A Once-Suffering Performer Sings a New Tune

© Copyright 2016 · Lynne Jordan and the Shivers Press Kit
Jun 19 2019 by StrongPath

How Singer Lynne Jordan Defied Doctors to Turn Her Life Around

Medical professionals said they had no remedy for Lynne Jordan’s chronic pain and fatigue.
Following the StrongPath led her to relief—and a better life.

Her singing career requires Lynne Jordan to command the stage for up to three hours at a time,
but not long ago, she could barely even perform basic daily activities. “The last flight of stairs in
my apartment building was always the hardest to climb after a long day,” Jordan told Lisa
Maxbauer in First for Women. “Glancing behind me, I was grateful no one was around to
witness my struggle. Finally, with my front door in sight, I told myself, I’m never leaving the
house again.”

She had struggled with weakness, balance and agility, but it took a fall in her home to make her
realize how dangerous things had become. “I worried, What if my next fall is worse?” She was
too depleted to clean the house or do simple tasks like take out garbage or change bed linens.
The chronic pain cut into her social life; the lack of activity only further weakened her. “It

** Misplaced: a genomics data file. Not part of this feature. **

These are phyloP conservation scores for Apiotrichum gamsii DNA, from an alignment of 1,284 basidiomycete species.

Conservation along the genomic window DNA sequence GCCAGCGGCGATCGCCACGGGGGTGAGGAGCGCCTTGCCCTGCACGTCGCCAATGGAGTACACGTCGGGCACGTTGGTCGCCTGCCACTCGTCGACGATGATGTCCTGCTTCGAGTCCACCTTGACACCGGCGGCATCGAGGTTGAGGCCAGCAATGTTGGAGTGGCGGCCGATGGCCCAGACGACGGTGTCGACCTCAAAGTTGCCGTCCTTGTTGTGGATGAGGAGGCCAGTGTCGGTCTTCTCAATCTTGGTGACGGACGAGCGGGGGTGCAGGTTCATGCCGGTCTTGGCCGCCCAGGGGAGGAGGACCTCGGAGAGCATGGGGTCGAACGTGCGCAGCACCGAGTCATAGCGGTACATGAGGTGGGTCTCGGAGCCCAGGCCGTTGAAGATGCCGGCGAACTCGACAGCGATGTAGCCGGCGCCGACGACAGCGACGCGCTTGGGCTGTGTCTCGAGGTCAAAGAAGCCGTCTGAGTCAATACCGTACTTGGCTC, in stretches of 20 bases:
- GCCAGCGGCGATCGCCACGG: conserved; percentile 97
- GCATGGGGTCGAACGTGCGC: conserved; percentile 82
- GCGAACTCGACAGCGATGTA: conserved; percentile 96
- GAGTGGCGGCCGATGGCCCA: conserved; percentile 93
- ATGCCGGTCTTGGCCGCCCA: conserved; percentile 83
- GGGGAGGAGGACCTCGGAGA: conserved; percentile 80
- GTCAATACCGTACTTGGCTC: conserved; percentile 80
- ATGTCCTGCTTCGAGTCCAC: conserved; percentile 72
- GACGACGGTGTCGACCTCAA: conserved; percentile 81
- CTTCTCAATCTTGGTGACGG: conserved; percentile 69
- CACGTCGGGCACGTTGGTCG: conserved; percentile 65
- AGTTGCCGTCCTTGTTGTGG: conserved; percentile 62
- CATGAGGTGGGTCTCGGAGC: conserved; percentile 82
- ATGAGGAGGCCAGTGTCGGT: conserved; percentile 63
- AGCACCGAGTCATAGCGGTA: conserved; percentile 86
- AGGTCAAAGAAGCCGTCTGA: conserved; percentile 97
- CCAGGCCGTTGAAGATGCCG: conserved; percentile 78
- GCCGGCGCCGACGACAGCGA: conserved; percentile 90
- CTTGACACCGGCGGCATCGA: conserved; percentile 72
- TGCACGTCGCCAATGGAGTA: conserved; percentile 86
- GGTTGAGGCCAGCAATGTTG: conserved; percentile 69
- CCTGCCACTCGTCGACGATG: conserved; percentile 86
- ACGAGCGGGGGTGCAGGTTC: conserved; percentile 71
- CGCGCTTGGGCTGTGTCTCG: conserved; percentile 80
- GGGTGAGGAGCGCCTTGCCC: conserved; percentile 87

seemed the only muscles I had left were my jaw for snacking and my forearm for clicking the
TV remote,” she said. “I would think back to when I was younger and more active and ask
myself, Was that some sort of dream?”

No one could offer solutions. Friends told her to just get used to it, while doctors “lectured me to
exercise and lose weight, but none of them understood that moving was my problem. I felt
trapped: I hurt, so I didn’t move; I didn’t move, so I hurt more.”

Fate intervened: Jordan performed a gig and her host was StrongPath’s Fred Bartlit. “He saw me hobbling around,” she recalled. “He told me he had co-written a book about muscle deterioration and frailty after seeing his father’s health decline. ‘Looks like you’re suffering from the same thing,’ he said, adding, ‘You don’t have to fall apart as you get older.’”

The singer read Choosing the StrongPath (StrongPath.com) and learned about sarcopenia, the
gradual loss of skeletal muscle mass and strength. “My doctors had never mentioned the
condition,” Jordan said, “but it seemed to explain what was happening to my body, especially my weak knees and exhaustion,” she said. “I was stunned! My doctors only harped about weightloss—they never said to build muscle.”

She worked with a trainer to improve balance and core strength. “I also traded my low-fat diet
for a protein-rich diet,” she said. “Within two weeks I felt stronger! I was amazed the first time I
climbed the stairs to my apartment without stopping to rest. My new body gave me confidence
and energy.” Better still, she lost 100 pounds and resumed her old lifestyle.

“I used to worry that I was all washed up, but now I know there’s a lot of life ahead,” she said. “I
have the energy to do anything I want! I’m even performing my one-woman show, A Great Big
Diva, which includes 90 minutes of singing and dancing. Older women often feel it’s too late,
but I’m here to say, No, it’s not!”

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